Senator Oppenheimer Honors Mother's Day By Advocating For Breast Cancer Screening

Suzi Oppenheimer

May 10, 2007

State Senator Suzi Oppenheimer (D-Mamaroneck) today called upon New Yorkers to join her in celebrating Mother’s Day by urging loved ones to get a mammogram. Regular screening plays a pivotal role in the fight against breast cancer, the second leading cause of cancer death among women.

"Breast cancer kills more Westchester woman than any other type of cancer except respiratory related cancers," Senator Oppenheimer noted. "The good news is that about 95 percent of all mammograms prove to be normal. Mother’s Day is an ideal time to remind the women in our lives – wives, daughters, aunts, sisters or friends– how truly important they are."

A mammogram is a special X-ray used to create detailed images of the breast. The National Cancer Institute recommends that women age 40 and older have a screening mammogram every one to two years. Mammograms can help detect a breast cancer tumor years before a lump can be felt by touch. Women at higher than average risk of breast cancer should talk with their health care providers about whether to have mammograms before age 40.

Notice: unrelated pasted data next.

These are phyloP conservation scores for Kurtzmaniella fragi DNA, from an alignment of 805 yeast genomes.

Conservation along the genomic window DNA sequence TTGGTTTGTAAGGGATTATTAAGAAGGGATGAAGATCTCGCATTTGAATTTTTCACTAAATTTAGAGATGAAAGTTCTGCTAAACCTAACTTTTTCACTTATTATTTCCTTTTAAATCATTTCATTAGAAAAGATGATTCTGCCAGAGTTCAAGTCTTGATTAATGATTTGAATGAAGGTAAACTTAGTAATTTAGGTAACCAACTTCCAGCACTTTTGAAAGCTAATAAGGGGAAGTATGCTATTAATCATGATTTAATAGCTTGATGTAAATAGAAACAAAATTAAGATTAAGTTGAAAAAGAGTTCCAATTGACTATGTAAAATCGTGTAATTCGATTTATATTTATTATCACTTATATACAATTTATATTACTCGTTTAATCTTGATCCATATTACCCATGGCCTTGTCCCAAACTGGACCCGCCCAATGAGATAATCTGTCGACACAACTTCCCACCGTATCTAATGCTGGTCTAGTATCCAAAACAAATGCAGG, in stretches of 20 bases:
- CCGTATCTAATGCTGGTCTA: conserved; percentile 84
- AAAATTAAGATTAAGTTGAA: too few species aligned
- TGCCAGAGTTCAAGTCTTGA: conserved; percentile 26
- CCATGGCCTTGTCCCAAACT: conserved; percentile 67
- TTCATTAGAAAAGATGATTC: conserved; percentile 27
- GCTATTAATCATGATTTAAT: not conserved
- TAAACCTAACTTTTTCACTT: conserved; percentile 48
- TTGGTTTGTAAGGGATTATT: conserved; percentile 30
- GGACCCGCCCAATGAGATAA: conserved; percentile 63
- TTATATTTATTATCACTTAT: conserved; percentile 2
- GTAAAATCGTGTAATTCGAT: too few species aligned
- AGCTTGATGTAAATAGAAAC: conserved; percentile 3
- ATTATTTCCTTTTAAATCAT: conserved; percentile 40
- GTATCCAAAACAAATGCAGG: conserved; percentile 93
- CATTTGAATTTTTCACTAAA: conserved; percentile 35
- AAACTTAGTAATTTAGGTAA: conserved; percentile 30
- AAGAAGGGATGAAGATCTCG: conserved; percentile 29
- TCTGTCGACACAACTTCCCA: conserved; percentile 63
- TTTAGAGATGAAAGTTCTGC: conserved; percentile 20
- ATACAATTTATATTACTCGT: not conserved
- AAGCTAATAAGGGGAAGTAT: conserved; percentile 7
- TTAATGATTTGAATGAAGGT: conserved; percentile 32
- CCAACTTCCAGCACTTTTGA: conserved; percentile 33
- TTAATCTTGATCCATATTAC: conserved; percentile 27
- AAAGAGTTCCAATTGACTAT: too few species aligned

An excellent resource for New Yorkers with mammography questions or concerns is the Adelphi NY Statewide Breast Cancer Hotline and Support program, which directs callers to community resources and provides telephone support through volunteers, all of whom are breast cancer survivors. The toll-free hotline, at 1-800-877-8077, has offered information and support for 27 years.

Senator Oppehheimer said African-American women are especially at risk because their mortality rates are higher than all other racial and ethnic groups. She also noted that anyone, including men, can get breast cancer.

"While the diagnosis is rare, men are not immune to this deadly disease," Senator Oppenheimer said. "Men should do monthly self exams and bring any suspicious changes to their physician’s attention." The American Cancer Society estimates that more than 2,000 new cases of invasive breast cancer will be diagnosed among American men this year.

The Westchester lawmaker said medically underserved county residents can also get information about free breast cancer screening services by calling the County Health Department’s Breast Health Program at (914) 813-5260.

"Many mothers are so focused on the rest of the family, they may put their own health needs on hold in order to take care of others" Senator Oppenheimer concluded. "As we celebrate Mother's Day this year, the greatest gift we can give our mothers is to help them make their health a priority year-round. Getting a mammogram is something every woman should do for herself and for those who love her. I urge you to take that first step."